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A History of Spain by Charles E. Chapman

This was not the last of piracy and warfare in North Africa


[Sidenote:

Revival of the Family Compact as a force in European politics.]

Spain might justly have abandoned the Family Compact after the Falkland incident, and for a time that treaty did suffer a partial eclipse. Charles III felt that in future he could count only on his own forces, but he continued to increase and equip them, for the danger from England was as great as ever. Self-interest inevitably brought Spain and France together, and with the appearance of the warlike Aranda in France, late in the year 1773, as Spanish ambassador to that court, plans with a view to meeting the common enemy were again discussed. The death of Louis XV, in May, 1774, brought matters still more to a head, for it resulted in a change of ministry in France, whereby Vergennes, believed to be an enthusiastic partisan of the Family Compact, became minister of foreign affairs. Vergennes was in fact an ardent supporter of the Franco-Spanish alliance, although his enthusiasm was tempered in moments of crisis by a clear view of what most favored France, and he did not fail to see that he might employ it as the basis for trade concessions from Spain, the better to build up the resources of France. Nevertheless, the opinion was general that Vergennes intended to adhere to the Family Compact, and consequently England planned to occupy Spain with other affairs, so as to separate her from France, or at least divert her from pursuing a common policy with the last-named country against

England. Two matters were at hand, of which they might avail themselves: Spain's disputes with the sultan of Morocco; and her quarrels with Portugal over boundaries in South America.

[Sidenote: Relations with the Moslem states of the Barbary Coast.]

The never-ending wars with the Moslems of northern Africa were inherited from the preceding era, and continued to occupy Spanish troops and fleets down to the reign of Charles III. In 1767 satisfactory relations between Spain and Morocco seemed to have been reached when the latter agreed to abandon piracy and recognized Spain's title to her establishments on the North African coast. Late in 1774, however, the sultan announced that he would no longer tolerate Christian posts in his empire, and commenced a siege of Melilla. The attack was beaten off, and it was decided to strike what was hoped might be a decisive blow against the dey of Algiers, the ally of the Moroccan sultan. An expedition of some 18,000 men was prepared, and placed under the command of General O'Reilly, reformer of the Spanish army and a man of tremendous reputation, but in the ensuing operations before Algiers O'Reilly was crushingly defeated with a loss of several thousand men. Rightly or wrongly, England was believed to have instigated the Moslem rulers to attack Spain. Years later, Charles came to an understanding with the Moslem states of the Barbary Coast. Between 1782 and 1786 treaties were made, whereby the rulers of those lands agreed once again to give up piracy and also the institution of slavery, besides granting certain religious and commercial privileges to Spaniards in their lands. This was not the last of piracy and warfare in North Africa, however; the former endured for another generation, and the end of the latter, even in the restricted Spanish area, is not yet.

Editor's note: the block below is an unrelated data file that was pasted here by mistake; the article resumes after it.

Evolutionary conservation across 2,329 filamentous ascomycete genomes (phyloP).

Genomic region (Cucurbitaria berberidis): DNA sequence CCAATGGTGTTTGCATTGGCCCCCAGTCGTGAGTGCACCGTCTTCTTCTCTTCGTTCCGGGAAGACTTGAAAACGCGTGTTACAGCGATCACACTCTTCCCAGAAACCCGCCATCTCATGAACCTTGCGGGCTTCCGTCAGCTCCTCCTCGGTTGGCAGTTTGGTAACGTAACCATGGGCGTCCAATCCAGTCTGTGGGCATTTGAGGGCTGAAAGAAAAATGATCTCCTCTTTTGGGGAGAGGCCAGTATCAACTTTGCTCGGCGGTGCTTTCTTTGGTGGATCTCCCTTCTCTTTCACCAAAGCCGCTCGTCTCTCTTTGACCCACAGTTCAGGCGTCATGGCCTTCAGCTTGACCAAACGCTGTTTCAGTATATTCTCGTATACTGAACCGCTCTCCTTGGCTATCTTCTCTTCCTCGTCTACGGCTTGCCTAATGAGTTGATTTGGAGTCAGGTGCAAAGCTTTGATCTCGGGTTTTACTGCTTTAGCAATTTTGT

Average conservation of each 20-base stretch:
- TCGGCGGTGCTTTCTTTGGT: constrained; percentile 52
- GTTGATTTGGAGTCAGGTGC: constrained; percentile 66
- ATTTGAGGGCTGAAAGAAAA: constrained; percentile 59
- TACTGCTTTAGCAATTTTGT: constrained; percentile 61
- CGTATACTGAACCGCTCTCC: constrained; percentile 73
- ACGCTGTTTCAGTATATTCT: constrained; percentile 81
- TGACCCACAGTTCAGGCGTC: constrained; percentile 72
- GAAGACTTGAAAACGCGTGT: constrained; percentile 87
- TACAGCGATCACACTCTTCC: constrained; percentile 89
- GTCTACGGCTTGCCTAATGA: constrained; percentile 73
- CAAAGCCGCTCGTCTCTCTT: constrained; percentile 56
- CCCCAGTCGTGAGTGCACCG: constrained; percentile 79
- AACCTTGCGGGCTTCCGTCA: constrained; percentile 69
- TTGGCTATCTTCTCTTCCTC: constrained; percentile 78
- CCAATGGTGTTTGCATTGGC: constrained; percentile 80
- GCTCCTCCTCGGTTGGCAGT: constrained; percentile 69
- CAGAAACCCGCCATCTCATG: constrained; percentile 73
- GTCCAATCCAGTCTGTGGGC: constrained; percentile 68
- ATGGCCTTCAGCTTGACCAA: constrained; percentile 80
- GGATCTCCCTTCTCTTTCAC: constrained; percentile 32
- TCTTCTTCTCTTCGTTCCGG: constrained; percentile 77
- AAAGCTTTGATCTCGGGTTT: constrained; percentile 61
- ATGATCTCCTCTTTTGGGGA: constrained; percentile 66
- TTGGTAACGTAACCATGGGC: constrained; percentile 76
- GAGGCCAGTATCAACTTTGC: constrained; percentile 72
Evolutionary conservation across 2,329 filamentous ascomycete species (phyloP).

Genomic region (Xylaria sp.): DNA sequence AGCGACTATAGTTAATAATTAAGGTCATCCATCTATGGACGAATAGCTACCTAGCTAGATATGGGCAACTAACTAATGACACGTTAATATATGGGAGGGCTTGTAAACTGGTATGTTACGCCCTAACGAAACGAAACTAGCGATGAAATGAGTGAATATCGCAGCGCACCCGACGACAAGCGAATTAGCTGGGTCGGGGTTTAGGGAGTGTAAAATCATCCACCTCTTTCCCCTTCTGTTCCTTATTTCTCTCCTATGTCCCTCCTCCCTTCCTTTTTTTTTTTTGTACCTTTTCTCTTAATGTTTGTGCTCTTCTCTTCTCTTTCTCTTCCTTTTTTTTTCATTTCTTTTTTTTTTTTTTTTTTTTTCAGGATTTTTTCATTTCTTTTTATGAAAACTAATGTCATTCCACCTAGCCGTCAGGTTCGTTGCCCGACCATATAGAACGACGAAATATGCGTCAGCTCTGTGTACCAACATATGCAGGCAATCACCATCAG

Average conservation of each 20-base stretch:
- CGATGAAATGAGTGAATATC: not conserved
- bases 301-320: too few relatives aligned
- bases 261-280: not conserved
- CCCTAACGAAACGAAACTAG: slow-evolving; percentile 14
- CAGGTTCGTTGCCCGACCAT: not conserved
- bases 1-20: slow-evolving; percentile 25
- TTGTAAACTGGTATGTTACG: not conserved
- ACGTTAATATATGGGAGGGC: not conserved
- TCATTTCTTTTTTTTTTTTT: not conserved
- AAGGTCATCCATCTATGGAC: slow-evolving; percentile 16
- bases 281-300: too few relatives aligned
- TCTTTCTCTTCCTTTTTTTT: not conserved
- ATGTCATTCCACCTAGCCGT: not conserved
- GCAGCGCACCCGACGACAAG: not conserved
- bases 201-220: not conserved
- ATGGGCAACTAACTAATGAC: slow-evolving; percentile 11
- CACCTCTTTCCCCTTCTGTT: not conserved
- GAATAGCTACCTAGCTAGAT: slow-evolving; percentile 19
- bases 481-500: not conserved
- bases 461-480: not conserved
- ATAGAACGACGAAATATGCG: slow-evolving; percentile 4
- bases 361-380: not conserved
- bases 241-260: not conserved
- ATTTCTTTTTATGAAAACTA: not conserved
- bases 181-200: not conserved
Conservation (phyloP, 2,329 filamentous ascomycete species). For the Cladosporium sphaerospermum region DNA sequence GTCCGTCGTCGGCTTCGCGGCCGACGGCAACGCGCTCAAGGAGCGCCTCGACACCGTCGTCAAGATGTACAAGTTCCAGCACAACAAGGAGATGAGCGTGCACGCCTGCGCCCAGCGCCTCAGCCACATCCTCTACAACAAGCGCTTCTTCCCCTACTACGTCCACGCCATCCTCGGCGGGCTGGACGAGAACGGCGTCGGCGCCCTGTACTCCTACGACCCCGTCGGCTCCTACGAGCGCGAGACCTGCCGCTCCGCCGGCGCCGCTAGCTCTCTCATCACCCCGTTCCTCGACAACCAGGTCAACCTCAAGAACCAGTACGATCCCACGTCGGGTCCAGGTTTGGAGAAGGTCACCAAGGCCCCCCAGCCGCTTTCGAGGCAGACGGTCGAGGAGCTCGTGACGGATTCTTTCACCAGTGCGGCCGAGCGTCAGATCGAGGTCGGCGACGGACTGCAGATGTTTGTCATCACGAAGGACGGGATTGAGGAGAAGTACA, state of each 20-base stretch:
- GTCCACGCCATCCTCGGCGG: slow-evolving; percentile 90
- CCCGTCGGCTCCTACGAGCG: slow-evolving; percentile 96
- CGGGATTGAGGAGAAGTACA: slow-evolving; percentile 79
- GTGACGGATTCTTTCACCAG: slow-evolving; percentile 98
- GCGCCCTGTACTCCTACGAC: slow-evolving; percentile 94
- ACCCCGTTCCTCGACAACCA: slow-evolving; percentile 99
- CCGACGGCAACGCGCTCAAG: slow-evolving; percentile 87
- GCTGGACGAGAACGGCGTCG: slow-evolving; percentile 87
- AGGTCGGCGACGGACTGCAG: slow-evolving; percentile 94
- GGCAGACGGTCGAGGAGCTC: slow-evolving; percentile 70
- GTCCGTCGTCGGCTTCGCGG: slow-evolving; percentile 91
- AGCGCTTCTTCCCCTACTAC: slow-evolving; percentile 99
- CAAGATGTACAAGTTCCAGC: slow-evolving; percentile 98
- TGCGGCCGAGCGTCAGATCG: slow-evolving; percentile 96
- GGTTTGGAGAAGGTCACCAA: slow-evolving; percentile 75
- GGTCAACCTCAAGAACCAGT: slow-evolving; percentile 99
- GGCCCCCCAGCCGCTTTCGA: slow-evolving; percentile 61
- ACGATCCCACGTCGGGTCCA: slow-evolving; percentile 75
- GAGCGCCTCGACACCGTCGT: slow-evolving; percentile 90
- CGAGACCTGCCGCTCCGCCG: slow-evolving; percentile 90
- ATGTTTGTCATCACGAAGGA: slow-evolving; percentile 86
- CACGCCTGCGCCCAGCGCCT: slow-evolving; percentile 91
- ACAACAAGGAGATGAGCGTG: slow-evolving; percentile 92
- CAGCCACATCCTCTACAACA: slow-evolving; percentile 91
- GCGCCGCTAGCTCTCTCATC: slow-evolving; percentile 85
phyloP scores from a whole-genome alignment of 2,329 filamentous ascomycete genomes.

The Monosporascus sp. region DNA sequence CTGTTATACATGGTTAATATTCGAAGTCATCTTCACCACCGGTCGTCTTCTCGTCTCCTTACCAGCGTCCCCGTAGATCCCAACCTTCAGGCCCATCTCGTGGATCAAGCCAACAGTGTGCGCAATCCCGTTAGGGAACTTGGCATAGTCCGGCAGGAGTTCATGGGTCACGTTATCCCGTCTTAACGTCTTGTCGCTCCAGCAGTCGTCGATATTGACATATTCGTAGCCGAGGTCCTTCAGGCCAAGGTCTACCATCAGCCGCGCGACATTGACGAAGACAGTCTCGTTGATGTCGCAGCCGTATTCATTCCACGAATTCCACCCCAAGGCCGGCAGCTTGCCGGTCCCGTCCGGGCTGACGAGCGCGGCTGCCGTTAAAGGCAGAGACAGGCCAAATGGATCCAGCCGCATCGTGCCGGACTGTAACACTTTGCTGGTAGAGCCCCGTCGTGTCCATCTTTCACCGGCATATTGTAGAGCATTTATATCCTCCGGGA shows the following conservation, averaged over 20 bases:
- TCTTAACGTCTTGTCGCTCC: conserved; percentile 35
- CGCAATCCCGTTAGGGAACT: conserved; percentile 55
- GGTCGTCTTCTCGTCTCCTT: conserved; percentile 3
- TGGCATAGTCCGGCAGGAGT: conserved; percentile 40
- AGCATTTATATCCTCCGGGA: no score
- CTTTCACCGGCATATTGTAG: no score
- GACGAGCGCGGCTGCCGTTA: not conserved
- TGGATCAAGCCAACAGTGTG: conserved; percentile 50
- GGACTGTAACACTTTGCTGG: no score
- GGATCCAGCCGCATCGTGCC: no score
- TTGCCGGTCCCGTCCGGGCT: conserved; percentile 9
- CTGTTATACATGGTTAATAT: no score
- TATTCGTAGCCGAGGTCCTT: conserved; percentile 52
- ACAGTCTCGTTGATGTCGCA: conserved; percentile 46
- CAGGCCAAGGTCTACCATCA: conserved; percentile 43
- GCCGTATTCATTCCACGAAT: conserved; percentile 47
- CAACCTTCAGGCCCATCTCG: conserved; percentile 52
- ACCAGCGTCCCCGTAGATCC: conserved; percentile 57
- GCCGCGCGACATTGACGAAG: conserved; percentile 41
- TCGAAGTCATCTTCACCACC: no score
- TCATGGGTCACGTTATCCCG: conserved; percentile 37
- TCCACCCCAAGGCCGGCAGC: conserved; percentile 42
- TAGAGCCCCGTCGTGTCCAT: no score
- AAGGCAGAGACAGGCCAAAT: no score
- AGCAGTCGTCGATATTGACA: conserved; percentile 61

[Sidenote: Disputes with Portugal over boundaries in South America.]


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